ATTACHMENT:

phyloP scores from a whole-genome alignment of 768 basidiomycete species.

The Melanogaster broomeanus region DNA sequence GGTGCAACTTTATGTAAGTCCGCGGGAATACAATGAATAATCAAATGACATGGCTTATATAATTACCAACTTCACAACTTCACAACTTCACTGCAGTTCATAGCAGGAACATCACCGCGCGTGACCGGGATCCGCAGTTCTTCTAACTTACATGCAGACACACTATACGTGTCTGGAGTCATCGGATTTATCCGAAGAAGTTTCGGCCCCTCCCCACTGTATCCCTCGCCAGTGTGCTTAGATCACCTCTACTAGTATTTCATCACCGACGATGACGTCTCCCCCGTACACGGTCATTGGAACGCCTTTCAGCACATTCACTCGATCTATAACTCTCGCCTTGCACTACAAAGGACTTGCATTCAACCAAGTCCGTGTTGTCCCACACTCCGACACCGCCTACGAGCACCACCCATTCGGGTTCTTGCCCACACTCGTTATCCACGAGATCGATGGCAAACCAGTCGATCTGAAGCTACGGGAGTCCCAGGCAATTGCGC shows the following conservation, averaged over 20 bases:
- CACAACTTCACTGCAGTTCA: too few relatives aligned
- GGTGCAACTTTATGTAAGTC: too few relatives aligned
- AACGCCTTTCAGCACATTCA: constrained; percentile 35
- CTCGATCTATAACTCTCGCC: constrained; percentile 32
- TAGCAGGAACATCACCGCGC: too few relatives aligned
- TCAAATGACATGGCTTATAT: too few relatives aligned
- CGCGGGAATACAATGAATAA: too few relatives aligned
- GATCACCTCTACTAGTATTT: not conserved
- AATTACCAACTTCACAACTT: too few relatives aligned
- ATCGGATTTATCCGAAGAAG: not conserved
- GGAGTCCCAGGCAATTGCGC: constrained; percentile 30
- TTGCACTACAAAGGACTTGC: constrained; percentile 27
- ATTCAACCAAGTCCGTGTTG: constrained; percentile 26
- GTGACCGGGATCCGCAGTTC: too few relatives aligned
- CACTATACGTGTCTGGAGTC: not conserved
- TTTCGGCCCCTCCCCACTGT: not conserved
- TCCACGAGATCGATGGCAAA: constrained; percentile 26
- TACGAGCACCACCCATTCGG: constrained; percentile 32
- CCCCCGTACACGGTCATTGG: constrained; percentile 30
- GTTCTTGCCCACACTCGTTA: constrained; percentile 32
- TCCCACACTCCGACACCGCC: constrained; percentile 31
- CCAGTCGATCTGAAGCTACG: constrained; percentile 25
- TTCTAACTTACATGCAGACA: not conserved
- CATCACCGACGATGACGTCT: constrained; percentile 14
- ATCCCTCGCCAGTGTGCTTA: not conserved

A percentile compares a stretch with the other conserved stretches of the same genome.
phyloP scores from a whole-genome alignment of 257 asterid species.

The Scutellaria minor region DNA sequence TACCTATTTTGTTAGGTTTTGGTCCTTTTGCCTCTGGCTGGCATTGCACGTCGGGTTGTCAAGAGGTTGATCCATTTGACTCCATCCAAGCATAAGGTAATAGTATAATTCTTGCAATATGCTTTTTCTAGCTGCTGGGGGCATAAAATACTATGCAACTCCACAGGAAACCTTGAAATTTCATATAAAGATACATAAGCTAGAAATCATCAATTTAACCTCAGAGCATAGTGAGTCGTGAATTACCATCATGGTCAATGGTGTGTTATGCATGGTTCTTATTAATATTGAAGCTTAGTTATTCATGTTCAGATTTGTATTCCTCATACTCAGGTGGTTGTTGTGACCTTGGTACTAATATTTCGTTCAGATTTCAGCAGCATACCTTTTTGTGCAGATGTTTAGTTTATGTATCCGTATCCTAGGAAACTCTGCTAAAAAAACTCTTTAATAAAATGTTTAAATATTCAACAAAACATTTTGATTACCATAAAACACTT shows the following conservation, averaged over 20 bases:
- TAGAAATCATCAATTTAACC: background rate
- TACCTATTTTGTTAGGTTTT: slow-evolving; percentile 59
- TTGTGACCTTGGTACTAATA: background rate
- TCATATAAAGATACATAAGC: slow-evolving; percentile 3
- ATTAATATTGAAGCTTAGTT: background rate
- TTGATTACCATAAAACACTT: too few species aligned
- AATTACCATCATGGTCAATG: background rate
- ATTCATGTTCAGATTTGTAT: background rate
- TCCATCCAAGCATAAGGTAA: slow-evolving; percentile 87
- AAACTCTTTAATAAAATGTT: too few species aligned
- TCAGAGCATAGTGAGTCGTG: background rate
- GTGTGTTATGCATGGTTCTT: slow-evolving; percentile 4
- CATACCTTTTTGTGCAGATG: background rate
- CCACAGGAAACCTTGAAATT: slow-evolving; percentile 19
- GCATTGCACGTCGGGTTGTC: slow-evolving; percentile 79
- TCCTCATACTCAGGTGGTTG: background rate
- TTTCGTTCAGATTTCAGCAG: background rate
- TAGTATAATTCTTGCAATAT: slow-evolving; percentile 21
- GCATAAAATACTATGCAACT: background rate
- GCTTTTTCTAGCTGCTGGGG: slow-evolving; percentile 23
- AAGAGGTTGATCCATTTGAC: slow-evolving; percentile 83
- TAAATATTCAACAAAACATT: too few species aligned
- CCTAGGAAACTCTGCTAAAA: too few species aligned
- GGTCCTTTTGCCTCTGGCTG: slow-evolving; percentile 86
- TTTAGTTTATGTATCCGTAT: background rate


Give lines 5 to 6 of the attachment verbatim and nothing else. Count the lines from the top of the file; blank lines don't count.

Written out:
- AACGCCTTTCAGCACATTCA: constrained; percentile 35
- CTCGATCTATAACTCTCGCC: constrained; percentile 32